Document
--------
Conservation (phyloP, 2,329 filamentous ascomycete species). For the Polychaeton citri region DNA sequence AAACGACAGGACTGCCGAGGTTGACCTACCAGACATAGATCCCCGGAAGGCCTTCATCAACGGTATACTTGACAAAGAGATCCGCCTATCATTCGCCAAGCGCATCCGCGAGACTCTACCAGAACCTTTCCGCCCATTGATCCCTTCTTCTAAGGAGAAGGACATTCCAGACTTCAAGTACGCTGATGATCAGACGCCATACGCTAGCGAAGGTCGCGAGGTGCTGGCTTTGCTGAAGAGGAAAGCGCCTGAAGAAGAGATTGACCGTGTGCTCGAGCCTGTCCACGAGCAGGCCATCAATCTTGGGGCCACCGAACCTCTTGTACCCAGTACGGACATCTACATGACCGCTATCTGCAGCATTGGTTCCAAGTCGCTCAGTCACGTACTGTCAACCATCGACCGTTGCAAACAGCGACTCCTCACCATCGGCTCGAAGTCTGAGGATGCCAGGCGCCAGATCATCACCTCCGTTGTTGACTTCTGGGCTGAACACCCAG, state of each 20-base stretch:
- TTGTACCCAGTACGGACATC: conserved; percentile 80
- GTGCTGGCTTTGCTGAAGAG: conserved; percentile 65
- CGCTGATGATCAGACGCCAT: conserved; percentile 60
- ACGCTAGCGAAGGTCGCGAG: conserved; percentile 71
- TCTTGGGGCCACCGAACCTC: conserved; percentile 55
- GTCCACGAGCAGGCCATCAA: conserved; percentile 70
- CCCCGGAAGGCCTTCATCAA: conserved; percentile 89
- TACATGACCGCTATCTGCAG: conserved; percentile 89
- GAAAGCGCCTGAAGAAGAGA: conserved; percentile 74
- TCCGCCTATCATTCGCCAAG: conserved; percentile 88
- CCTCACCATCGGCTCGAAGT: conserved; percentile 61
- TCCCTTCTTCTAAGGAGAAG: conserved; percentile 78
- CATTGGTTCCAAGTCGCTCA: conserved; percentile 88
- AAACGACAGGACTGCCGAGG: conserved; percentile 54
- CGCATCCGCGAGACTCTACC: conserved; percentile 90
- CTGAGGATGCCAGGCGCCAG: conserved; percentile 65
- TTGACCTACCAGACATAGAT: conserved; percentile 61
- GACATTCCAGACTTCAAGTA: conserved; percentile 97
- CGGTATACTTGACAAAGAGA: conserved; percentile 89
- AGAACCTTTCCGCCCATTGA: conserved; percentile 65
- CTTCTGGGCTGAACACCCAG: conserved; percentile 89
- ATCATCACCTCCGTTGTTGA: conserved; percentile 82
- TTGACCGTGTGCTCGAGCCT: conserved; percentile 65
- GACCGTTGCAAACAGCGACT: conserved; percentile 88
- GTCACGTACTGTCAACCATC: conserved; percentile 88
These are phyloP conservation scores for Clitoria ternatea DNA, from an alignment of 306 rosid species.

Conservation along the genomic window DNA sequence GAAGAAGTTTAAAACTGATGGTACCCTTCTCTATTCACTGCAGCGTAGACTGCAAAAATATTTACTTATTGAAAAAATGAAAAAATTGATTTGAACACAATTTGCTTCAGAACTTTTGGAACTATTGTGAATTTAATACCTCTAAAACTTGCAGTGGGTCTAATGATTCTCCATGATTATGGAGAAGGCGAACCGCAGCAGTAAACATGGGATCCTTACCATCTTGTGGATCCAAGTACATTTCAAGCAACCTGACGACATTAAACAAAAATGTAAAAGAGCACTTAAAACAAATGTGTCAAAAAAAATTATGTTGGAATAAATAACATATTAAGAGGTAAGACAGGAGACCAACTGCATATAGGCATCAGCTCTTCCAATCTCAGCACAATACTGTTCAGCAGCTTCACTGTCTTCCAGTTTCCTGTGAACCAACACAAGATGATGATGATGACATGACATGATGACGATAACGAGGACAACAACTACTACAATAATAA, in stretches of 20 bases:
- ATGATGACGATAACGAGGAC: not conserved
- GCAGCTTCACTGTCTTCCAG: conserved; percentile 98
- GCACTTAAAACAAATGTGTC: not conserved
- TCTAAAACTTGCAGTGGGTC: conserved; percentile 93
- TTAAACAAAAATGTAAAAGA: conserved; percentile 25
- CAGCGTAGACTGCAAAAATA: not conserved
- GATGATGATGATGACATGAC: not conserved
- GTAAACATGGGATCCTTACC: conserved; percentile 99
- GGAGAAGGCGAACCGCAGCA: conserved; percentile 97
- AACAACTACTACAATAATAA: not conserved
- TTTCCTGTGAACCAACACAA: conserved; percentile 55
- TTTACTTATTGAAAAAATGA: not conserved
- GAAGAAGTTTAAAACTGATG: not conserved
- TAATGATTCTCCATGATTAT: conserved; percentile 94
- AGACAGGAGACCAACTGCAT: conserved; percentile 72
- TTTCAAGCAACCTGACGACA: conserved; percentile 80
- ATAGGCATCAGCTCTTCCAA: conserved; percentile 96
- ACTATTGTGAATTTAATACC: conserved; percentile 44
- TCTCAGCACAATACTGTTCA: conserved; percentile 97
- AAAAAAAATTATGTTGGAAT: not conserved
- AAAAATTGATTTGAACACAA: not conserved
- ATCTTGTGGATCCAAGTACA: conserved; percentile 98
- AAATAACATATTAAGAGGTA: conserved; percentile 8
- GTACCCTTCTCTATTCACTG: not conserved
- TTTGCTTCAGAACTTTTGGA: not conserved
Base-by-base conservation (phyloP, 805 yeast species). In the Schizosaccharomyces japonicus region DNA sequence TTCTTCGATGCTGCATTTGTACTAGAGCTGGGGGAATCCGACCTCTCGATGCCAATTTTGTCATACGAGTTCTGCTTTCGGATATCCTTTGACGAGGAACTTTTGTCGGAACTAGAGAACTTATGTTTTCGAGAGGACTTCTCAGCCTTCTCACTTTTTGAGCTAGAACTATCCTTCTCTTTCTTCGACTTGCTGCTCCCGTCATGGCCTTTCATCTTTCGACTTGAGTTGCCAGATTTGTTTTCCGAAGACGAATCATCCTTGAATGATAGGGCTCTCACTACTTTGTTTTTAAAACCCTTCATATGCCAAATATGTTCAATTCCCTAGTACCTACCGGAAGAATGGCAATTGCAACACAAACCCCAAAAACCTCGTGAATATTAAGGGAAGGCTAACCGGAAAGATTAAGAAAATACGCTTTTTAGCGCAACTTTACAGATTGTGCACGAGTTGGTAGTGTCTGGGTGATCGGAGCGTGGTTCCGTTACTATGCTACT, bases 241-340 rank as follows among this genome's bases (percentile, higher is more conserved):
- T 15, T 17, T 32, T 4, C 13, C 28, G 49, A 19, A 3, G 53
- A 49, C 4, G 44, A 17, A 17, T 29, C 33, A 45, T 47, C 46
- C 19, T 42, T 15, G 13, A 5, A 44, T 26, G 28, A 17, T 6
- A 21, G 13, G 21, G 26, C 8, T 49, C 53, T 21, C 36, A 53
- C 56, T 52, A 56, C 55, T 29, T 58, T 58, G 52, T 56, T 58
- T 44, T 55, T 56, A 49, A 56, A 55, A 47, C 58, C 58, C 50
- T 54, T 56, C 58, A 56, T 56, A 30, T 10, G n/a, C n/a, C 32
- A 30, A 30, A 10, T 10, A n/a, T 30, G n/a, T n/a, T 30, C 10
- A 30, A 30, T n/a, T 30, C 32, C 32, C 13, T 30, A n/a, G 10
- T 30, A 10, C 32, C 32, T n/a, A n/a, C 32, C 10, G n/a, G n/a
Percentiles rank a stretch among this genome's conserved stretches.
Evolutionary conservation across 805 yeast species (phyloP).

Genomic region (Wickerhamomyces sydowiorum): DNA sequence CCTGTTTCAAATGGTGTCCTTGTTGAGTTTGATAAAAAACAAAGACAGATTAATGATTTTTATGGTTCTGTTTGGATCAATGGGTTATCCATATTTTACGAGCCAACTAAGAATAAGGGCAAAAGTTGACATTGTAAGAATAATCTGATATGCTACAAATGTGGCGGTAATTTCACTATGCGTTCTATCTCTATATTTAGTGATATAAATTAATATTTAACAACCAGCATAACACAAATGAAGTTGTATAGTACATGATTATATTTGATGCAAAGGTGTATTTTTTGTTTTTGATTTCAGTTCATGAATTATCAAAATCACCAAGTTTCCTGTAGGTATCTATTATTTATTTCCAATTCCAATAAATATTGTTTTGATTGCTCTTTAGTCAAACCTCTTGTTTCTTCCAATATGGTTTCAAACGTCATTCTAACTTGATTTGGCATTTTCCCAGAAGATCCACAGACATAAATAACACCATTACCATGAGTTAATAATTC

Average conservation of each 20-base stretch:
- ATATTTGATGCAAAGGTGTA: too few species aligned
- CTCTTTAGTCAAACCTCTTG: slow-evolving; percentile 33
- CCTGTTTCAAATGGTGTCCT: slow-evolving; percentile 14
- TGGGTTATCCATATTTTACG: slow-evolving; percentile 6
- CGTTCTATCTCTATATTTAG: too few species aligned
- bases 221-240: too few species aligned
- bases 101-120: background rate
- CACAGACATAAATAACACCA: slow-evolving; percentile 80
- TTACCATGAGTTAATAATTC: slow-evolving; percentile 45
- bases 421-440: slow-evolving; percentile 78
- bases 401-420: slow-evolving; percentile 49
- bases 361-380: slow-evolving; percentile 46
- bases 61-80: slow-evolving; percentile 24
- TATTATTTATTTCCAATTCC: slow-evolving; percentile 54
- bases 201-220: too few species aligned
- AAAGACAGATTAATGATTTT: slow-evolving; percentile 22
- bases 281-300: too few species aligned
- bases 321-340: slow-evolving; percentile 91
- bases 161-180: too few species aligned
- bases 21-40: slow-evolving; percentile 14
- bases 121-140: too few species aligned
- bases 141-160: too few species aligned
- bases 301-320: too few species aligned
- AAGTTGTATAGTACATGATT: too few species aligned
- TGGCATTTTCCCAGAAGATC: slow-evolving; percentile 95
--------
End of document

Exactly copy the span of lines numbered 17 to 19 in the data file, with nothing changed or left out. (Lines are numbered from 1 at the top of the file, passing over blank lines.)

- CTGAGGATGCCAGGCGCCAG: conserved; percentile 65
- TTGACCTACCAGACATAGAT: conserved; percentile 61
- GACATTCCAGACTTCAAGTA: conserved; percentile 97